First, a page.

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Long-term lesson of COVID-19: Preparation for potentially lethal pathogens requires a continuing, robust and well-funded research and monitoring system

By the time most of you read this column, with infections exceeding 10 million people, the US will be close to suffering from a quarter of a million deaths related to COVID-19. As we go into winter with people spending more time indoors, it appears that the rise in infections follows the pattern we have seen with the annual flu that blankets the Northern Hemisphere every winter.

COVID-19 is described as a zoonotic disease because it developed in animals and was then transmitted to humans where it a) was capable of being transmitted from one person to another through the air and b) resulted in deaths of less than 2.5 percent of those infected.

For those of us who live with and/or work with animals, it is likely that we share biological matter back and forth with those animals with few or no harmful effects.

When we were younger, we learned that we had to thoroughly cook our pork to kill the trichina worm that was in the meat and would cause Trichinosis in humans. Trichinosis is a zoonotic disease that is transmitted from animals to humans. Today we do not worry about this disease when we cook our pork because modern hog production systems have virtually eliminated the disease from the US herd.

Unlike trichinosis in the US and smallpox worldwide, there are many zoonotic diseases that continue to result in disease and death in the human population. The list currently runs from A (Angiostrongyliasis) through E (the Shiga toxin producing E. coli O157:H7 that we guard against in cattle production) to Z (Zika fever). Some occur only occasionally while others like Trypanosomiasis and Malaria are endemic in parts of the world.

But occasionally, we see an airborne influenza that spreads around the world and causes a large number of deaths creating a global pandemic. Though we have dodged the bullet several times in recent years, COVID-19 is the largest pandemic since the 1918 Spanish Influenza (despite the name it did not originate in Spain).

Our task as analysts is not to conduct basic research on the disease, but rather to take what we learn from the research scientists and identify policies that need to be put in place to allow us to reduce the remaining impacts of COVID-19 and minimize the impact of future diseases that have the potential to grow into a pandemic (the question is not “if” but “when”).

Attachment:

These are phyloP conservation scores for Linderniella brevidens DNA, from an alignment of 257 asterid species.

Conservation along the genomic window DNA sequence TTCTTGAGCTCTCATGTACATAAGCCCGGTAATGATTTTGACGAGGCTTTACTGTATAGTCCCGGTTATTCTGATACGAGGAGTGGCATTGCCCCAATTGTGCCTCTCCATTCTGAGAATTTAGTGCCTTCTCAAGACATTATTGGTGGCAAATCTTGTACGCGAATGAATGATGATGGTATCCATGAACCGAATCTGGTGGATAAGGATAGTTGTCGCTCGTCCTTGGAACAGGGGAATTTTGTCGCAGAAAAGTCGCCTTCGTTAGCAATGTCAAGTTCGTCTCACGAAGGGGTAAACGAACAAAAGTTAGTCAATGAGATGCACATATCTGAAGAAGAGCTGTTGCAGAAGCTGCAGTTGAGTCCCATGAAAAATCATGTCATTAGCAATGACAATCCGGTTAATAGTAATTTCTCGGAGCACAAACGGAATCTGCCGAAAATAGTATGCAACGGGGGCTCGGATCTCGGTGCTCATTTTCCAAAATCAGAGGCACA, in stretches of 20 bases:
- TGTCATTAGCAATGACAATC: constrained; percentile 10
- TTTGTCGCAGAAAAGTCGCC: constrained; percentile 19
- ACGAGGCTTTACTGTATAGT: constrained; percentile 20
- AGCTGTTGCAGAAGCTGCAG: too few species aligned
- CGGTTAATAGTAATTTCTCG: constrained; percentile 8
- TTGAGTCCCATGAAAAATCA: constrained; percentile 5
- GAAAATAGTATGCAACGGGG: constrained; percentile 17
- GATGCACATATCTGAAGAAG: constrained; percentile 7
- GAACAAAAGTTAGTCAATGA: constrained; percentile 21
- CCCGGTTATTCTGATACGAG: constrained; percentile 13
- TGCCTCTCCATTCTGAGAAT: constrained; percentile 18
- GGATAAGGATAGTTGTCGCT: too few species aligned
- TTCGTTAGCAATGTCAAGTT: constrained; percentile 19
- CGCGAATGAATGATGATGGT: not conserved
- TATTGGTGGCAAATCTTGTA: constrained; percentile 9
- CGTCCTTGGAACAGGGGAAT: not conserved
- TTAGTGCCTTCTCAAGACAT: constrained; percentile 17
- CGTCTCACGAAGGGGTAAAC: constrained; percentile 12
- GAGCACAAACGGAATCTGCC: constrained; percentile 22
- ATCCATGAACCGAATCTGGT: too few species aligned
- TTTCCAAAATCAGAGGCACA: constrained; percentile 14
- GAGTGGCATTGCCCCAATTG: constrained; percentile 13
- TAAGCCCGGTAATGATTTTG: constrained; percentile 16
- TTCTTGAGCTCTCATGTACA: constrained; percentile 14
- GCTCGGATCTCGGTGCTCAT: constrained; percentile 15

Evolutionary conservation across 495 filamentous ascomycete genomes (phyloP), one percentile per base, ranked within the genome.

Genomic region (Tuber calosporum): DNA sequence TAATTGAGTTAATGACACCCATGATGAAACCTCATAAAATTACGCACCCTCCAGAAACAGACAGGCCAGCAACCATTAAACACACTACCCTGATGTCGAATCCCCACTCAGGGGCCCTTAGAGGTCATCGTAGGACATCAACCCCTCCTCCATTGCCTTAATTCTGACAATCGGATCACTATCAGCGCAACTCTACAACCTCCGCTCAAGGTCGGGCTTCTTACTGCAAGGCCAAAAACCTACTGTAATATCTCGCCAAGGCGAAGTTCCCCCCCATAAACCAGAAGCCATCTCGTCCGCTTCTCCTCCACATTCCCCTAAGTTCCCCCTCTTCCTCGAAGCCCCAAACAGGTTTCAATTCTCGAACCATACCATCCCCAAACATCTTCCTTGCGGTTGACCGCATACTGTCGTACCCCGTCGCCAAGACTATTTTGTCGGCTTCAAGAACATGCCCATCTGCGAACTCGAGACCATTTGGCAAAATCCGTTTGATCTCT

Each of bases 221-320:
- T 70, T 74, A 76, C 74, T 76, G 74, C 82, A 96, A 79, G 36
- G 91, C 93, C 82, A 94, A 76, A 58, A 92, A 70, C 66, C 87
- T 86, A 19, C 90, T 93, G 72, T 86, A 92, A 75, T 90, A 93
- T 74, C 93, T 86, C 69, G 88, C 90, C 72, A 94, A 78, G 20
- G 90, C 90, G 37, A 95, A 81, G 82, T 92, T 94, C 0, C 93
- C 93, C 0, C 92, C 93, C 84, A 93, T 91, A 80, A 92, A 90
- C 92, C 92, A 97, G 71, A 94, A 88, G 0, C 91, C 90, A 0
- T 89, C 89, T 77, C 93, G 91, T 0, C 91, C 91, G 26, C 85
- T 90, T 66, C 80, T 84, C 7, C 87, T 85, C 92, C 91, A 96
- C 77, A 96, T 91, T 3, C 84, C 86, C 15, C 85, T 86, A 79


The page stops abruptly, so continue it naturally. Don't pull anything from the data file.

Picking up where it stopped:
We offer the following discussion not as a complete list of activities needed to manage a disease outbreak, but rather as an exercise in reminding us of the importance of long-term steady work that may be relevant to most people only occasionally.

The US, in conjunction with other countries, needs to maintain a robust system of disease monitoring and research on potential lethal pathogens that could easily spread causing illness and death in the human population (as an aside we need to do the same kind of work with diseases that affect animals but have minimal impact on humans). After years of work and no outbreaks, it is easy to take a red pen to budgets for this type of research, but to do this is short-sighted. We need to continuously monitor potential infectious diseases in animals so we have the capability to be on top of a disease the moment it is identified in the human population.

In addition, regular drills need to be held among a wide range of public and private actors including researchers, medical systems, public safety personnel, government officials, and more to test alternative responses to various threats to human life, analyze response weaknesses, identify materiel and logistic needs and plan for the next simulation.

In the minds of many people this will appear to be a waste of time and money. And, the longer it has been since the last credible threat the greater the waste of money will seem. As governmental officials and other personnel change, it is important to carry out new exercises so the people in various positions know each other and are ready to act in concert with one another.

We need to hold stocks of supplies that will be needed in the case of a disease outbreak. These stocks will need to be rotated out on a regular basis so that they are up to date and operational if an outbreak occurs.

Just as those of us in the agricultural community never stop our work in developing the next farm bill, we must fund those in the public health sector to continuously prepare for the next pandemic. As our second grade teachers told us in the class on handwriting, “Practice, practice, practice.” That is some of the best advice we ever received.


Policy Pennings Column 1052

Originally published in MidAmerica Farmer Grower, Vol. 37, No. 298, November 6, 2020

Dr. Harwood D. Schaffer: Adjunct Research Assistant Professor, Sociology Department, University of Tennessee and Director, Agricultural Policy Analysis Center. Dr. Daryll E. Ray: Emeritus Professor, Institute of Agriculture, University of Tennessee and Retired Director, Agricultural Policy Analysis Center. Email: hdschaffer@utk.edu and dray@utk.edu; http://www.agpolicy.org.

Reproduction Permission Granted with: 1) Full attribution to Harwood D. Schaffer and Daryll E. Ray, Agricultural Policy Analysis Center, Knoxville, TN; 2) An email sent to hdschaffer@utk.edu indicating how often you intend on running the column and your total circulation. Also, please send one copy of the first issue with the column in it to Harwood Schaffer, Agricultural Policy Analysis Center, 1708 Capistrano Dr. Knoxville, TN 37922.